Even something like the fund-raising Moonwalk, whose events frequently result in news coverage featuring women flaunting carnival-styled bras, is part of this phenomenon. That this exists shouldn't be surprising. Breast cancer campaigning is bound to reflect the culture in which it exists and if we are obsessed with objectifying and looking at boobs, then the charities involved are going to exploit it.
The American social commentator Barbara Ehrenreich, who wrote Smile Or Die: How Positive Thinking Fooled America And The World after being diagnosed with cancer, wrote: "Once upon a time, grassroots women challenged the establishment by figuratively burning their bras. Now, in some masochistic perversion of feminism, they are raising their voices to yell, 'Squeeze our tits!'" CoppaFeel! is a slogan that echoes this.
But there may be a case for saying this is the way to communicate with young women today. Hallenga created her campaign because when she was diagnosed, at 23, this was the kind of language that spoke to her.
"I was young and all of my mates were at the same stage. We knew how we spoke and how we communicated," she says now.
"We're not saying that breast cancer isn't a horrible thing … But we can't make things scary for people. Young people don't want to know that I lost a breast and that next week I'm going to be half-naked on a metal plate getting radiotherapy to my pelvis. No, they want to know that they're going to survive if they find it early."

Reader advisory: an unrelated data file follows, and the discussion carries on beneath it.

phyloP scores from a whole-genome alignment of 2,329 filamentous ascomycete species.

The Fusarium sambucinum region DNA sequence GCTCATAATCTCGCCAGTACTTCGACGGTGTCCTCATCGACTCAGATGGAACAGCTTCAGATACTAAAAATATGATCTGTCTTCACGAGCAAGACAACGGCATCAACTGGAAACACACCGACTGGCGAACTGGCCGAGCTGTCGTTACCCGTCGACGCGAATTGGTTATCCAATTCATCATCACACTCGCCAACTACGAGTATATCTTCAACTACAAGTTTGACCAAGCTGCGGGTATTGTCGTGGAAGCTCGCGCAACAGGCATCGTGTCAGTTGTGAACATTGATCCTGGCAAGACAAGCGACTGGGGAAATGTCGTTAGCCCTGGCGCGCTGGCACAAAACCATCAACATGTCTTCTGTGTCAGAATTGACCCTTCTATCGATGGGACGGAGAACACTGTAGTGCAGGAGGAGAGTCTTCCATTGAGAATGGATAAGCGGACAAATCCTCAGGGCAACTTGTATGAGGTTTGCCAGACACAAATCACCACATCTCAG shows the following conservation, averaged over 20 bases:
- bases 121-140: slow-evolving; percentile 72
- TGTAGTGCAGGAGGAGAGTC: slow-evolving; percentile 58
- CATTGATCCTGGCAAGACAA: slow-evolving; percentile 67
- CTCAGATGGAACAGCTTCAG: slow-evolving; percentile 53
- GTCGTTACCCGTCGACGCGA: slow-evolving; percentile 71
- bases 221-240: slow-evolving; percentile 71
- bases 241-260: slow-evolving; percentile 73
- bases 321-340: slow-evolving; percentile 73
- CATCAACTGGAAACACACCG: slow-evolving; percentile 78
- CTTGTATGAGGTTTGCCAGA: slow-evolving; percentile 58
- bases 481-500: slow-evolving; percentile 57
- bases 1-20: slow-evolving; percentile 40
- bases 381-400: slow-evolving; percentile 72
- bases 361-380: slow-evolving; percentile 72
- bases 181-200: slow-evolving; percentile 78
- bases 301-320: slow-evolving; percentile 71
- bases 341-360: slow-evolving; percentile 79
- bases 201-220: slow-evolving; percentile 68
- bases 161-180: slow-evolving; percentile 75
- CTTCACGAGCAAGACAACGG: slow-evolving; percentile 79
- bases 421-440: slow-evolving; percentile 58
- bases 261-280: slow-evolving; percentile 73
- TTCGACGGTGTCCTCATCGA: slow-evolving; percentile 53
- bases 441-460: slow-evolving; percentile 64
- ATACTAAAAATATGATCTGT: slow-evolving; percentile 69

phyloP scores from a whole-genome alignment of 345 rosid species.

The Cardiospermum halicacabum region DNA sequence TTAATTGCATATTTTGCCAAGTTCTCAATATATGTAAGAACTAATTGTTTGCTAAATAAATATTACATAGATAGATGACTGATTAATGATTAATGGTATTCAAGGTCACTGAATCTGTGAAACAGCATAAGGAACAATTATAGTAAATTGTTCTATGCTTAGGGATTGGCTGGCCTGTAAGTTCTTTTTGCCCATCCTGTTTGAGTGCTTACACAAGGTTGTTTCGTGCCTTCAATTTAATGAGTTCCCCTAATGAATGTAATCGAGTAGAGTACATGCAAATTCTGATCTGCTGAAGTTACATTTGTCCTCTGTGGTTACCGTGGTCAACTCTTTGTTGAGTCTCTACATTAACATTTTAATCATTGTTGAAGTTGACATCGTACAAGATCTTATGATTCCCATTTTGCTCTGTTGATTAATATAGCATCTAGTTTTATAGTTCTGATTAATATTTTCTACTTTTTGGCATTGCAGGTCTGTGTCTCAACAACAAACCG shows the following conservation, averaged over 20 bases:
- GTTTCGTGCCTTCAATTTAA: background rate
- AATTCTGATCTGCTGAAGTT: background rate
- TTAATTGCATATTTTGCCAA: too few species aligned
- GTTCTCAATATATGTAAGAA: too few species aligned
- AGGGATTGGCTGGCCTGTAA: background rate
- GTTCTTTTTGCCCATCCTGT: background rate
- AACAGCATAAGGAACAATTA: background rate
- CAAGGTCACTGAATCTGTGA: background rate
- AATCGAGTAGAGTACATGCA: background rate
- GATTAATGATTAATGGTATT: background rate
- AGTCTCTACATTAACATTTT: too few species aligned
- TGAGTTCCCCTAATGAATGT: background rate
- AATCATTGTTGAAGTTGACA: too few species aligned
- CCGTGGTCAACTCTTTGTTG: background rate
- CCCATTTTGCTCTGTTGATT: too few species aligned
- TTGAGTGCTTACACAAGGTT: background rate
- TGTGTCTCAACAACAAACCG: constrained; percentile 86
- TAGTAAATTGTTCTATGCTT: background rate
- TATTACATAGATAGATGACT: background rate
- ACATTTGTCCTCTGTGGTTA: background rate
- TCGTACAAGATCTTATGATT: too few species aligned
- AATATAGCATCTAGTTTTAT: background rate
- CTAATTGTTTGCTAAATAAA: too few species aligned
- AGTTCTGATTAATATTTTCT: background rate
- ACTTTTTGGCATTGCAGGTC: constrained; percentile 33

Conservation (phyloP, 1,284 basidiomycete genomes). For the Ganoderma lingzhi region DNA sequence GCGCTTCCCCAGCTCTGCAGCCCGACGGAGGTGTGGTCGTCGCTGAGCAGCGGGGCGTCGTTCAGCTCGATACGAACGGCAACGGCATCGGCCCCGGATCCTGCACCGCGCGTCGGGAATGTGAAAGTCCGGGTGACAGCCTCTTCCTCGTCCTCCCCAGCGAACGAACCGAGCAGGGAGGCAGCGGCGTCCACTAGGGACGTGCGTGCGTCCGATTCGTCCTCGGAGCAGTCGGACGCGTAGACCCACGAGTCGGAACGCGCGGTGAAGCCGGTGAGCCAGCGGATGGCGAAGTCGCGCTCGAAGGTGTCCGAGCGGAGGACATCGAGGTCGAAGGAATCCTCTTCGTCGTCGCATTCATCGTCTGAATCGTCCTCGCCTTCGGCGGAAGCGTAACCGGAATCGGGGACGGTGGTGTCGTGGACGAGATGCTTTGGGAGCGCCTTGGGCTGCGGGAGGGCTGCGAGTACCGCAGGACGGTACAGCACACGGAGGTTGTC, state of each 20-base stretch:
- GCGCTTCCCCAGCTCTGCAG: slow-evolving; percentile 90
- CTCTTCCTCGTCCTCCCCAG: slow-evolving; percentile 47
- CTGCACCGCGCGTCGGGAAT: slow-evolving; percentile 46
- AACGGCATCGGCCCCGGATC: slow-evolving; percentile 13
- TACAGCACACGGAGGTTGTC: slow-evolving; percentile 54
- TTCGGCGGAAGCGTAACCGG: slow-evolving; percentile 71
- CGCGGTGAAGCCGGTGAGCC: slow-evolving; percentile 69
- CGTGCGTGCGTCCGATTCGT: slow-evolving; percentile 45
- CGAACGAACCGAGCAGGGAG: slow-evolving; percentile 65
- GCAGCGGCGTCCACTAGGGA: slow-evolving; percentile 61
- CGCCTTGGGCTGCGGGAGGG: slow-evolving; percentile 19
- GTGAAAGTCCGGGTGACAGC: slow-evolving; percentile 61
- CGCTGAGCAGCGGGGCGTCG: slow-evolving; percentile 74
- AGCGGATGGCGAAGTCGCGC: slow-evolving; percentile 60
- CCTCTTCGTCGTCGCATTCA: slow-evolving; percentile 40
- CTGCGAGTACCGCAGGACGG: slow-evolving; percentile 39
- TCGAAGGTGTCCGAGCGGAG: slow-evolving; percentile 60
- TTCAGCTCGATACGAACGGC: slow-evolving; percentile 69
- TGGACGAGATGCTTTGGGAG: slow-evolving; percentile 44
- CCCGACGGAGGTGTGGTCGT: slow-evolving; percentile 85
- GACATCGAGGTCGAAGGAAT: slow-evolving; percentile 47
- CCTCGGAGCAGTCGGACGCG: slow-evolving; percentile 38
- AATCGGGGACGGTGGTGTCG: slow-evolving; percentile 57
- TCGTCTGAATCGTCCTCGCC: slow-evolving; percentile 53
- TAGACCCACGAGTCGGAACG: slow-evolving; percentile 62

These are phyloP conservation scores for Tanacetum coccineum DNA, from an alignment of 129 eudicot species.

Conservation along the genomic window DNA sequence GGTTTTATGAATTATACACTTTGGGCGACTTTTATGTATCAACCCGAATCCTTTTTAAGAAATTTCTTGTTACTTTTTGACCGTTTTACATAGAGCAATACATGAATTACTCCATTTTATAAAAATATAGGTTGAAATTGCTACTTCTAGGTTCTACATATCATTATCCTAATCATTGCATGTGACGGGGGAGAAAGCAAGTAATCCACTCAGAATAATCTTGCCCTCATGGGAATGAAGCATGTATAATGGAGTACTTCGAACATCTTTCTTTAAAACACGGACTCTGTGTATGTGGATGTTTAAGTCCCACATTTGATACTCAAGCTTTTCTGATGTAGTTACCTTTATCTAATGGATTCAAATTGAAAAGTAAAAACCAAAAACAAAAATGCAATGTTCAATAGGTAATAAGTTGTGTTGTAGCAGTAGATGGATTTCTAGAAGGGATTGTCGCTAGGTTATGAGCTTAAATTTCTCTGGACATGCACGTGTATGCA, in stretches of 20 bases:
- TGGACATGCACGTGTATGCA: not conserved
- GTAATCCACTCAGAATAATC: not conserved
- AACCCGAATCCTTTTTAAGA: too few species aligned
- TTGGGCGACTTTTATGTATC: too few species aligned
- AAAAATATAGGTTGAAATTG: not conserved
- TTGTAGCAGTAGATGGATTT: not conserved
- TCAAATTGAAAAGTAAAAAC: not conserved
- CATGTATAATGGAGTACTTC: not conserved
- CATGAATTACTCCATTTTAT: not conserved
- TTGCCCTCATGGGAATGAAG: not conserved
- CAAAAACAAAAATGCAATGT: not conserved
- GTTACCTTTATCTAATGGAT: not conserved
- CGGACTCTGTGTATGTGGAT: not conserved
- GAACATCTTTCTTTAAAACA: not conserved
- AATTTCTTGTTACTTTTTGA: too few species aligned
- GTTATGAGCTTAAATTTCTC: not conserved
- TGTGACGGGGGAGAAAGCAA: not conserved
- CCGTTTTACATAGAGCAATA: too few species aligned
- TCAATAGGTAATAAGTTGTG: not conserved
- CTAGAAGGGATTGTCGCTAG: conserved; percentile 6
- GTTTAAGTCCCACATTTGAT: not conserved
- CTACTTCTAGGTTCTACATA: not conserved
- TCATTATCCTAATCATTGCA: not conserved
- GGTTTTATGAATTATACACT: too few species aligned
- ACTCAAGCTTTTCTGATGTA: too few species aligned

Hallenga's point partly is that there were breast cancer awareness campaigns around when she was younger, but that they had no impact on her. "Obviously I ignored them and I did nothing. Because they weren't in my world, they weren't at my uni, they weren't at my school, they weren't in my magazines." So Hallenga got creative about putting that message there, right in the face of young women, putting labels inside bras with reminders to check regularly, designing a sticker to put in the shower … and getting her campaign on to Page 3.
At 23, Ceris Aston is within the targeted age group. But she is also the organiser of the Scottish branch of No More Page 3, a campaign dominated by young women which is spearheading the battle against The Sun's daily bare-breasted feature. She says the whole Sun/breast cancer awareness campaign "just makes me feel awkward".